Odious Little Vermin
On the bureaucracy of everyday life
An erosion of rights, norms, and social bonds produces a kind of nameless, underlying suffering without a name that only certain novels and films seem to articulate; the hypertrophy of the bureaucratic element of life produces a reciprocal atrophy of the spontaneous element of life—a withering of vitality. The irony of the COVID era is that in the name of protecting life—and what tyranny is ever carried except in the name of public safety?—the substance of life is destroyed or partially destroyed. The future looks to me like one of surveillance, coercion, and fear—of endless, exaggerated crisis and resolution.
Lockdowns and masking destroyed the notion that you have the right to show your face in public: to assemble, speak, embrace. Once that barrier, that tradition, that assumption, was destroyed, all sorts of malevolent forces were unbound. Freedom shriveled up like a snapped tendon.
Fiat governance, even if nominally democratic, is the rule of the day; safetyism is the dominant political ideology, cutting across the traditional division of left and right. Soft fascism—the blandly benevolent alliance of state and corporation in the name of your well-being—is the form this ideology takes. The expert bureaucrat—that odious little vermin—is now the hero and the strong man: the horizon of aspiration.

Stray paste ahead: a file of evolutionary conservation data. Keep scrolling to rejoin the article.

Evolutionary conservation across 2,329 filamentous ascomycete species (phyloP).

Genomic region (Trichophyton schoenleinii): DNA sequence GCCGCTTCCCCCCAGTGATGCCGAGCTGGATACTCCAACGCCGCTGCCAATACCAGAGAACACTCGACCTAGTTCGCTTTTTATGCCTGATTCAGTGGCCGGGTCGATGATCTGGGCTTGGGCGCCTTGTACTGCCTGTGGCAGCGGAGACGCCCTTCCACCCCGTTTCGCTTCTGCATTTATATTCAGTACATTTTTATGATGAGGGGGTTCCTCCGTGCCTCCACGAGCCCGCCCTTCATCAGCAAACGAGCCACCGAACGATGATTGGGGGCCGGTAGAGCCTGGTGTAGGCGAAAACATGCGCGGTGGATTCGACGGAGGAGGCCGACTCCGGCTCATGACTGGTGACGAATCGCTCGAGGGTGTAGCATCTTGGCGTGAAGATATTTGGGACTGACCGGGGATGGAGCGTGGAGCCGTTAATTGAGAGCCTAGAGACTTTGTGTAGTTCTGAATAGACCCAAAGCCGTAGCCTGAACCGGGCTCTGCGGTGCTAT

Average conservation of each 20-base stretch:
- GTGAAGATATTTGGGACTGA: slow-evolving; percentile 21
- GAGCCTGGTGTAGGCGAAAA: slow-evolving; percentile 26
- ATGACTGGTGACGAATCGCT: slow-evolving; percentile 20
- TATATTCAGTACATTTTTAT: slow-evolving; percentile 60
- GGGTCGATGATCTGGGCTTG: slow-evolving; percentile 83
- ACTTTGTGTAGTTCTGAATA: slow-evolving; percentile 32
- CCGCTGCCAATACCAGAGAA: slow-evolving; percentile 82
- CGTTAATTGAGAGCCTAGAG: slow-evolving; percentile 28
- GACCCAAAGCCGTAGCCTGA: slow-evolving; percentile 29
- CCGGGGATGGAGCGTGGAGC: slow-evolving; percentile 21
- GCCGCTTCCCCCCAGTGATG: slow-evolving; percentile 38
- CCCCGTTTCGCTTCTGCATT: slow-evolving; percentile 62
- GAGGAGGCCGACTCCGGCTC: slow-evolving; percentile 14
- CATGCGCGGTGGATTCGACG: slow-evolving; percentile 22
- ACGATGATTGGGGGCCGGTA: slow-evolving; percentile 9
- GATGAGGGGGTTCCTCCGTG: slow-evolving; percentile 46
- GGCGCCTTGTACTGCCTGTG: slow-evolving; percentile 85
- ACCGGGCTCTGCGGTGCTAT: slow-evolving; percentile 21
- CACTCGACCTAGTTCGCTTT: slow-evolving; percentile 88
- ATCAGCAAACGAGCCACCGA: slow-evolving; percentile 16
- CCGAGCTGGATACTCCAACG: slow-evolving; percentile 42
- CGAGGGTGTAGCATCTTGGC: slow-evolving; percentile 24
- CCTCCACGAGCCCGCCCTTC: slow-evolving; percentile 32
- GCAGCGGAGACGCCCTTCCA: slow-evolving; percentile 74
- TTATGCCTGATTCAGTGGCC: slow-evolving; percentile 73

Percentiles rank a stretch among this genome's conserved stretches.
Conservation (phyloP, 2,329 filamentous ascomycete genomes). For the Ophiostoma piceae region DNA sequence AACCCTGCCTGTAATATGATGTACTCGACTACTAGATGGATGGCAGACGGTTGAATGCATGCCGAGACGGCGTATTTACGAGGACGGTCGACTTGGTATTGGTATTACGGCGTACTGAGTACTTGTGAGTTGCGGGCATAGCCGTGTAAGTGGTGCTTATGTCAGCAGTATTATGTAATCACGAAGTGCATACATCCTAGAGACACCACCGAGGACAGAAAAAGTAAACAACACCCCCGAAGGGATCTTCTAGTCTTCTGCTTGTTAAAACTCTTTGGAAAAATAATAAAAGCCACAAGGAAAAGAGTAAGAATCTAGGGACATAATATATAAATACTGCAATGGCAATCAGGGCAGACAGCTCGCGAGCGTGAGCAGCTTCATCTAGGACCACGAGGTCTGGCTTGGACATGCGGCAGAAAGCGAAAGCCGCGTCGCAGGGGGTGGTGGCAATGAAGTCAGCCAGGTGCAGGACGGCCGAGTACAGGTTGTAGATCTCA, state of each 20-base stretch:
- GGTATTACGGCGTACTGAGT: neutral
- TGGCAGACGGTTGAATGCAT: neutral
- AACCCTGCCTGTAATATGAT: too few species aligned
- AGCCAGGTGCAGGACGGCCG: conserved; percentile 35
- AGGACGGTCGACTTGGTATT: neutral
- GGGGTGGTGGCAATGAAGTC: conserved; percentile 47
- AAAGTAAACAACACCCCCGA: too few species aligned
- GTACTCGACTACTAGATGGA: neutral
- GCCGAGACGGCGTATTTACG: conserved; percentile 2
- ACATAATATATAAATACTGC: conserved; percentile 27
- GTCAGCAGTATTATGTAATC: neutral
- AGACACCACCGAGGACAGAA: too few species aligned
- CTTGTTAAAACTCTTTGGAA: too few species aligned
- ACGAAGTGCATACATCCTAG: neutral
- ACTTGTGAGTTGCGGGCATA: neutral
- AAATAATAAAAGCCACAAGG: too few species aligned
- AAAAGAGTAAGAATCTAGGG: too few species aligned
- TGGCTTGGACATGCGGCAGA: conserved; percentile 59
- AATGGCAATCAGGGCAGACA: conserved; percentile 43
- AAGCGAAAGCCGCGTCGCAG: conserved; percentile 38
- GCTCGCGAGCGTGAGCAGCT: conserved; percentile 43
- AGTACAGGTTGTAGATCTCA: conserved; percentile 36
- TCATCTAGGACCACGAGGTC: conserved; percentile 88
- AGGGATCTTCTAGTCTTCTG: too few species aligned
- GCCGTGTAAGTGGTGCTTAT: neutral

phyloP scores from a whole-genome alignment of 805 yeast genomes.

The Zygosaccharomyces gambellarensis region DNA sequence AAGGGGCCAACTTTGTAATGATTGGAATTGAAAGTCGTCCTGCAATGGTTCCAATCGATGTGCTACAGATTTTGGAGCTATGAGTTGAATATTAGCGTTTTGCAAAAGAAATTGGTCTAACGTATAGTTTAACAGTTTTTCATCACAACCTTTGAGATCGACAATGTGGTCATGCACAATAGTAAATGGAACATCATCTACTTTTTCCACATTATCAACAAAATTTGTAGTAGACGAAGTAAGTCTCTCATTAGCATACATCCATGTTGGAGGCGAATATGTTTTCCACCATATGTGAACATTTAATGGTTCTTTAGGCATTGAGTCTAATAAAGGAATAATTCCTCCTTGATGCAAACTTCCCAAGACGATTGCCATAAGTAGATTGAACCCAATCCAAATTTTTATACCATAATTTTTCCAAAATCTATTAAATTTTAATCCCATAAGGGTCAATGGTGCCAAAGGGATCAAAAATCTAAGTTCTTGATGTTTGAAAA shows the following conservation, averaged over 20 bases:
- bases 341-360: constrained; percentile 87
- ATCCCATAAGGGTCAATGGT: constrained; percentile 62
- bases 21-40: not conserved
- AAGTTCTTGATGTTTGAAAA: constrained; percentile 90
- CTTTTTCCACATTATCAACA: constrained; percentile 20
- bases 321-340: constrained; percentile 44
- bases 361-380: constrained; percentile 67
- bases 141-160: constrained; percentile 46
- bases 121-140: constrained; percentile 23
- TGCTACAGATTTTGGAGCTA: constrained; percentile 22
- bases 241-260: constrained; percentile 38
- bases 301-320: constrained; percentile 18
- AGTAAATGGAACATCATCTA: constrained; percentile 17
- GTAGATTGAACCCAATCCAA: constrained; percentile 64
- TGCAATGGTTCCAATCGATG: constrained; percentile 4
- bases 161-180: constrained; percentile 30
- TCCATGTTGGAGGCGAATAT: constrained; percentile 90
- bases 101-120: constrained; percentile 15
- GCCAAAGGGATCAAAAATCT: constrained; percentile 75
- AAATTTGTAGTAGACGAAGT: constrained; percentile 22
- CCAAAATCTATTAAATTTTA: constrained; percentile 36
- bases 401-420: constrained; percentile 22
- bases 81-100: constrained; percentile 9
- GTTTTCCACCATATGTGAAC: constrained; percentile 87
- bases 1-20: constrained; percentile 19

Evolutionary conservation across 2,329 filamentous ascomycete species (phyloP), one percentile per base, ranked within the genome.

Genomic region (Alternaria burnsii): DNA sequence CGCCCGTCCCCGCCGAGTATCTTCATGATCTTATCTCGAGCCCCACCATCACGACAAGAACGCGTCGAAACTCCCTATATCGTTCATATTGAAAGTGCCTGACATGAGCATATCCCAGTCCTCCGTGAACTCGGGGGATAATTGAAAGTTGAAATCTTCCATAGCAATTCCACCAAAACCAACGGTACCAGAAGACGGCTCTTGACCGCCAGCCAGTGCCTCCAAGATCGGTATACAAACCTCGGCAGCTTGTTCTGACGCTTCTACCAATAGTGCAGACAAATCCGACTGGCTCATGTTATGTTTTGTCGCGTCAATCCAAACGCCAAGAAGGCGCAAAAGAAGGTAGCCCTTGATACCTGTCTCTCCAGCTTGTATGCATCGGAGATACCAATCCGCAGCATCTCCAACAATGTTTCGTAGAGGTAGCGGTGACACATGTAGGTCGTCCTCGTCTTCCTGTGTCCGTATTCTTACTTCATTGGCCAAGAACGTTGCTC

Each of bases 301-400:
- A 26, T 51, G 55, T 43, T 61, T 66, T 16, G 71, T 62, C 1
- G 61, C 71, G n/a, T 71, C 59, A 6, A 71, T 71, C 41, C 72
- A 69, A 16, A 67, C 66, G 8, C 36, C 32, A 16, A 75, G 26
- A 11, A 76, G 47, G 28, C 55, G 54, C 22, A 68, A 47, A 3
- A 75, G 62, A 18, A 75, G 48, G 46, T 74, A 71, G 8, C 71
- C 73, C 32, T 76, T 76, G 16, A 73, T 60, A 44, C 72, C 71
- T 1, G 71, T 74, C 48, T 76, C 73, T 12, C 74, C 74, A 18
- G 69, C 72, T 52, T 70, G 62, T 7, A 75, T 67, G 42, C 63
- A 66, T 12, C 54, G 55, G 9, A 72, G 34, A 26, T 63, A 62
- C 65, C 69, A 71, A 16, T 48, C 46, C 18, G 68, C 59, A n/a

Realism is violent, individualism is selfish; an ultra modern idealism—which imagines a perfectly frictionless and risk-free polis, where comparative choices do not exist, only right ones—underpins the logic of most politicians and public figures. The public has very little taste for anything else. It wants to consume easily digestible narratives; it has lost the cognitive capacity to do anything else.
If content-producers masquerading as leaders say Delta is scary, then it’s scary; if masks and vaccines are magic, then they’re magic. To question, to raise questions, to sift through evidence is heterodox, dangerous; it makes things difficult for the folks who just want to get by. The reason people hated Trump so much, in the final calculus, was that he was unpredictable; Biden is simply predictable, generic groupthink incarnate—an avatar of bland political professionalism. The new master-slave dialectic is one in which the masters promise to assuage the anxious concerns of the slave, the information addict glued to a scrolling screen.
To me, for these reasons and more, the contemporary world has the inexorable logic of a nightmare.